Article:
When the Walker circulation weakens or reverses and the Hadley circulation strengthens an El Niño results, causing the ocean surface to be warmer than average, as upwelling of cold water occurs less or not at all offshore northwestern South America. El Niño (//, //, Spanish pronunciation: [el ˈniɲo]) is associated with a band of warmer than average ocean water temperatures that periodically develops off the Pacific coast of South America. El niño is Spanish for "the boy", and the capitalized term El Niño refers to the Christ child, Jesus, because periodic warming in the Pacific near South America is usually noticed around Christmas. It is a phase of 'El Niño–Southern Oscillation' (ENSO), which refers to variations in the temperature of the surface of the tropical eastern Pacific Ocean and in air surface pressure in the tropical western Pacific. The warm oceanic phase, El Niño, accompanies high air surface pressure in the western Pacific. Mechanisms that cause the oscillation remain under study.
An especially strong Walker circulation causes a La Niña, resulting in cooler ocean temperatures due to increased upwelling. La Niña (//, Spanish pronunciation: [la ˈniɲa]) is a coupled ocean-atmosphere phenomenon that is the counterpart of El Niño as part of the broader El Niño Southern Oscillation climate pattern. The name La Niña originates from Spanish, meaning "the girl", analogous to El Niño meaning "the boy". It has also in the past been called anti-El Niño, and El Viejo (meaning "the old man"). During a period of La Niña, the sea surface temperature across the equatorial Eastern Central Pacific Ocean will be lower than normal by 3–5 °C. In the United States, an appearance of La Niña happens for at least five months of La Niña conditions. La Niña, sometimes informally called "anti-El Niño", is the opposite of El Niño, with a sea surface temperature anomaly of at least 0.5 °C (0.9 °F) below normal and its effects are often the reverse of those of El Niño.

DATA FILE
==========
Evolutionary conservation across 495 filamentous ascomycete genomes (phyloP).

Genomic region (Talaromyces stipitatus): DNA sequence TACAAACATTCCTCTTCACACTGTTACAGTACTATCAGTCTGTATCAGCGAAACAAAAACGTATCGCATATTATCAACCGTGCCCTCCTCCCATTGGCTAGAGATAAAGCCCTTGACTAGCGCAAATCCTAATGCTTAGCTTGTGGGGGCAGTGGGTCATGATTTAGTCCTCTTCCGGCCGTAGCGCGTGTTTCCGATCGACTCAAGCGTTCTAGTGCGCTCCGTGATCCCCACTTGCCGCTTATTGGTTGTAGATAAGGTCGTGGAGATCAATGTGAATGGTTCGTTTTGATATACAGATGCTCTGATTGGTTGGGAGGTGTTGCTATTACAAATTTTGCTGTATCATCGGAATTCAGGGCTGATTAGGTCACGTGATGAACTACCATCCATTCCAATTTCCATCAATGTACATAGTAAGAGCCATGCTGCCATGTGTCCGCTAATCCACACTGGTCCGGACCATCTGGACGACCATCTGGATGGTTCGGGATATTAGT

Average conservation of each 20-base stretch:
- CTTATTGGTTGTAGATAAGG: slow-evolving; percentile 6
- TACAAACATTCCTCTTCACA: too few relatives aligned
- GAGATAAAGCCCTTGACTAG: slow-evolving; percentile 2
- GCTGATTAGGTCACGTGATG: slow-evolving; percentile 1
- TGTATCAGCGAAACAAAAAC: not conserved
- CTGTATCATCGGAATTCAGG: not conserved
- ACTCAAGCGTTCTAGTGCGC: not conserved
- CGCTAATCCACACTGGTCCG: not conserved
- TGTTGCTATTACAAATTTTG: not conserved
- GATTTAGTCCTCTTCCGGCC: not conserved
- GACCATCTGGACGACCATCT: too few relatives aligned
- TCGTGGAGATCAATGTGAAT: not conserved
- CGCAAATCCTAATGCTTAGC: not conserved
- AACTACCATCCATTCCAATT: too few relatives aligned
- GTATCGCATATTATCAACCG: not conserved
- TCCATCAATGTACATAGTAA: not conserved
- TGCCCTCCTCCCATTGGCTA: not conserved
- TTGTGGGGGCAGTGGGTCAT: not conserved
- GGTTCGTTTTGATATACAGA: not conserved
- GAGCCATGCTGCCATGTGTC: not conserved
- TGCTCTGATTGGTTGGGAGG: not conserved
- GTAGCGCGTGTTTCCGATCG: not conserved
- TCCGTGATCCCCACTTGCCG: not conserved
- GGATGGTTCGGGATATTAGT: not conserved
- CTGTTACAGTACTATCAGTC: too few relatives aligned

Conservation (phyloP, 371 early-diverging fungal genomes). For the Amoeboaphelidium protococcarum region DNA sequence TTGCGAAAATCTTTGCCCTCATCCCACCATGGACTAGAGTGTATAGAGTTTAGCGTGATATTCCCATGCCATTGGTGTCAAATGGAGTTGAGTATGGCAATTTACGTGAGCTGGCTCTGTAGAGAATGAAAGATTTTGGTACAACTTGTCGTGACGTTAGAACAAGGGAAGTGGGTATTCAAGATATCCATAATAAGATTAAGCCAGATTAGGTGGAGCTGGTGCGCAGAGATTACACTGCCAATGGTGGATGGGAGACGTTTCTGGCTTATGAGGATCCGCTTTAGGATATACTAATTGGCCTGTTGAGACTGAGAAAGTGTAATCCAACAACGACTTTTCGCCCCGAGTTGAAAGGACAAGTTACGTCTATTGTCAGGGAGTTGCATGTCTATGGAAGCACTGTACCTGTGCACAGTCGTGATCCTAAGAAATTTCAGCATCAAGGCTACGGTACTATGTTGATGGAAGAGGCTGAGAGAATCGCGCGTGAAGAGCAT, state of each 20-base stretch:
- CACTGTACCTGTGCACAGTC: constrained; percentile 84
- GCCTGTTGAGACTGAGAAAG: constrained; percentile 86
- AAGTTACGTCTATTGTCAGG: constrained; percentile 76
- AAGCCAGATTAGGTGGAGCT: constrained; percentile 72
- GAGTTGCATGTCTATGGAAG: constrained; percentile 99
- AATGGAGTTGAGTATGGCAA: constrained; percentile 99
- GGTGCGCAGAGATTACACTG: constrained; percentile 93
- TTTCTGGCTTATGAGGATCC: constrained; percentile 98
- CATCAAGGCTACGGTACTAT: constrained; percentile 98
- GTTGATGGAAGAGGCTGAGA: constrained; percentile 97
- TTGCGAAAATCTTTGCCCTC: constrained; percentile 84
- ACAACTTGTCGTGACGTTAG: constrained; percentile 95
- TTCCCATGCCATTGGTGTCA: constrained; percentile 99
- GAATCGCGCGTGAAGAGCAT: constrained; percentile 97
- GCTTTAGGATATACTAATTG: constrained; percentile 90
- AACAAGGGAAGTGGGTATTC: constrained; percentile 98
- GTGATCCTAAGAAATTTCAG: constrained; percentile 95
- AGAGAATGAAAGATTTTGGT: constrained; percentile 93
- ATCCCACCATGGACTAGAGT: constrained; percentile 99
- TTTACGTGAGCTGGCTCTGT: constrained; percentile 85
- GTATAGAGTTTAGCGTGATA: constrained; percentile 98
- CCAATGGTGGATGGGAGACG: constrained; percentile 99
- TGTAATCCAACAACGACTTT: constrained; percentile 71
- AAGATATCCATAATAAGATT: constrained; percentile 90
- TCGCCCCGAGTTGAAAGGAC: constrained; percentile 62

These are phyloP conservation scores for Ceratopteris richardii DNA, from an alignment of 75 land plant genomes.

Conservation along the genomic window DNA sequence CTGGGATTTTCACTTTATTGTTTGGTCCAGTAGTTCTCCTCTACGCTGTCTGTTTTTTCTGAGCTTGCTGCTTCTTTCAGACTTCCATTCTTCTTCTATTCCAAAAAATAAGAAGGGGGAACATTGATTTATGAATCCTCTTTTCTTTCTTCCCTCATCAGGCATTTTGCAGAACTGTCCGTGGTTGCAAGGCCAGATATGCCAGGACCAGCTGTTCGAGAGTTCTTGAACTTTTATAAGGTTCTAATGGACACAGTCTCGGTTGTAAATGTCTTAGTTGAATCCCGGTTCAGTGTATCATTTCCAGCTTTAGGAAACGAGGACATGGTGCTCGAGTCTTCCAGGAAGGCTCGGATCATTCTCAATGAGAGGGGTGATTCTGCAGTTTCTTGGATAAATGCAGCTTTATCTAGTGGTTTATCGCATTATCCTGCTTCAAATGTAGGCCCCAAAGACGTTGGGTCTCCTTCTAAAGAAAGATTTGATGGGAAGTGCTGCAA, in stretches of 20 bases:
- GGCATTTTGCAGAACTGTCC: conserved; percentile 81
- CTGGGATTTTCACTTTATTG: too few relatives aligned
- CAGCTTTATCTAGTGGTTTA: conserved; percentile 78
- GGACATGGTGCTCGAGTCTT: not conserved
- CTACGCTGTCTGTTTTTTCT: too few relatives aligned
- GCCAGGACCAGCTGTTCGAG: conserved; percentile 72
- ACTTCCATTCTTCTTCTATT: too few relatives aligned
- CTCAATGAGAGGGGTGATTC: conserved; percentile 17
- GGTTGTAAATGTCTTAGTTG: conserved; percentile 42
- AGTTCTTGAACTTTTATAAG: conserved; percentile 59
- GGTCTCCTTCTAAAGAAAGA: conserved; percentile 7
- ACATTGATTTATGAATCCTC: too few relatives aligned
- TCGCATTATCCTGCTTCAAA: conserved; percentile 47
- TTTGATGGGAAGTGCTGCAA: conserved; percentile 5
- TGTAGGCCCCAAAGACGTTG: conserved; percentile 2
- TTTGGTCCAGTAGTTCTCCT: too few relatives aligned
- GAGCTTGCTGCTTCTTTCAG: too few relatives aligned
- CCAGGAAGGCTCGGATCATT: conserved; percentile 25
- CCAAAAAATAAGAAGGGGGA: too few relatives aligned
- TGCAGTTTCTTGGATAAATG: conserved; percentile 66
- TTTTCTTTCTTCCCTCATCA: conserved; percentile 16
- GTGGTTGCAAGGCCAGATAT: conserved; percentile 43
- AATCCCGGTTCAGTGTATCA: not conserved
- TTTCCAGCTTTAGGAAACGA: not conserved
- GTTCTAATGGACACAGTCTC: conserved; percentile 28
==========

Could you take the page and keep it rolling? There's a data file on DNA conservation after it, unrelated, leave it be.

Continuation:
Developing countries dependent upon agriculture and fishing, particularly those bordering the Pacific Ocean, are the most affected by ENSO. The effects of El Niño in South America are direct and strong. An El Niño is associated with warm and very wet weather months in April–October along the coasts of northern Peru and Ecuador, causing major flooding whenever the event is strong or extreme. La Niña causes a drop in sea surface temperatures over Southeast Asia and heavy rains over Malaysia, the Philippines, and Indonesia.
To the north across Alaska, La Niña events lead to drier than normal conditions, while El Niño events do not have a correlation towards dry or wet conditions. During El Niño events, increased precipitation is expected in California due to a more southerly, zonal, storm track. During La Niña, increased precipitation is diverted into the Pacific Northwest due to a more northerly storm track. During La Niña events, the storm track shifts far enough northward to bring wetter than normal winter conditions (in the form of increased snowfall) to the Midwestern states, as well as hot and dry summers. During the El Niño portion of ENSO, increased precipitation falls along the Gulf coast and Southeast due to a stronger than normal, and more southerly, polar jet stream. In the late winter and spring during El Niño events, drier than average conditions can be expected in Hawaii. On Guam during El Niño years, dry season precipitation averages below normal. However, the threat of a tropical cyclone is over triple what is normal during El Niño years, so extreme shorter duration rainfall events are possible. On American Samoa during El Niño events, precipitation averages about 10 percent above normal, while La Niña events lead to precipitation amounts which average close to 10 percent below normal. ENSO is linked to rainfall over Puerto Rico. During an El Niño, snowfall is greater than average across the southern Rockies and Sierra Nevada mountain range, and is well-below normal across the Upper Midwest and Great Lakes states. During a La Niña, snowfall is above normal across the Pacific Northwest and western Great Lakes.